The controversial title may make many people angry, but let’s try to address the matter with calm deliberation. I know that many who follow my posts are aware that obesity is a complex disease and that it can lead to more than 200 other diseases, among which some that can be very serious.
Diabetes, high blood pressure, obstructive sleep apnea, pancreatitis, varicose veins and thrombosis, depression, various types of cancer … in short, obesity is a serious health problem that should be addressed and prioritized throughout a medical appointment, right?
But that is not the case, and I will add more. Nowadays, depending on the patient, they may even take offense when asked about their weight. We live in a period in which we all want to be accepted as we are, regardless of race, religion, sexual orientation, marital status, profession, and physical appearance, which is very good, and it is more precisely to this last point that I would like to get.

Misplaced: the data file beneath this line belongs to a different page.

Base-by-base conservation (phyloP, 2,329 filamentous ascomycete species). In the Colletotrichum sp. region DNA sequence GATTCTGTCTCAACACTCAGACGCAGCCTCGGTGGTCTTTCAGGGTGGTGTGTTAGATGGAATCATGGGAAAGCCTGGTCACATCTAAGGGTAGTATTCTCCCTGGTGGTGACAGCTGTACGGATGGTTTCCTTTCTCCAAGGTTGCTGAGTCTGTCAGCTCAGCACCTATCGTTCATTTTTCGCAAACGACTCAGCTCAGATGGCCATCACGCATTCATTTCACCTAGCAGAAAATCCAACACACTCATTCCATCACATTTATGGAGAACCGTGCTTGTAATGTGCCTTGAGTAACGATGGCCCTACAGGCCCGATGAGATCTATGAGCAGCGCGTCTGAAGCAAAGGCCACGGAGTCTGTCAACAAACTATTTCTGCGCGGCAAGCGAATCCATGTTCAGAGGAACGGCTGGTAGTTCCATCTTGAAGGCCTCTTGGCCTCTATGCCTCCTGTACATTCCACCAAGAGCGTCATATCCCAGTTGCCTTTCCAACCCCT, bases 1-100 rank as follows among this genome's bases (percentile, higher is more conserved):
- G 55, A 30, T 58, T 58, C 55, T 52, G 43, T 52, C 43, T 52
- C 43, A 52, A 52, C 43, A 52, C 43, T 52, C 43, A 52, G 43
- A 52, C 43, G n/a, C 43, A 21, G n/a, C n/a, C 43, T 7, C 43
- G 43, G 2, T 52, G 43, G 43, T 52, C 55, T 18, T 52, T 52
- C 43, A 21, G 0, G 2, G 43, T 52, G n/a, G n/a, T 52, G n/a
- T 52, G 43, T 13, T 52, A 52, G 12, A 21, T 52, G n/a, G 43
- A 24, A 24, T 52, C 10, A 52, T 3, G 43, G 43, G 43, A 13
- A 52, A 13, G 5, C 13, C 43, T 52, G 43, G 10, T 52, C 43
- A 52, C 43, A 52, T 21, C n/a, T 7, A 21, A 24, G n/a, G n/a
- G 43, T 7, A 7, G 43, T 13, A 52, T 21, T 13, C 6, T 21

I agree that the discrimination that people who are overweight suffer is abhorrent, going from bullying and bad jokes to the extreme that some are segregated at work or neglected in their relationships because they do not fit a certain standard of beauty, as if being obese were a personal option, not a disease.
However, I disagree with those who want to raise the flag trying to simplify obesity as a matter of personal identity or just appearance and that we should accept ourselves as we are. It is almost like letting a patient get their diabetes out of control as if it were just a personality trait.
This is very wrong, as we ignore the whole scope of health and put a barrier between the patient and the doctor. The patient comes to believe that it is okay to be that way and the doctor is afraid to appear to be prejudiced when proposing that his patient should lose weight. The important thing is to face obesity as it is: a disease to be fought like any other, with the instruments provided by medicine, and jointly, in a harmonious partnership between patient and health professional.
Finally, let it be clear that this is very different from wanting to impose an ideal weight that is almost impossible to achieve. What we seek is balance and, above all, a healthy state so we can avoid diseases and the loss of quality of life associated with excess weight. Any balanced weight loss represents a health gain and should be celebrated as a great achievement!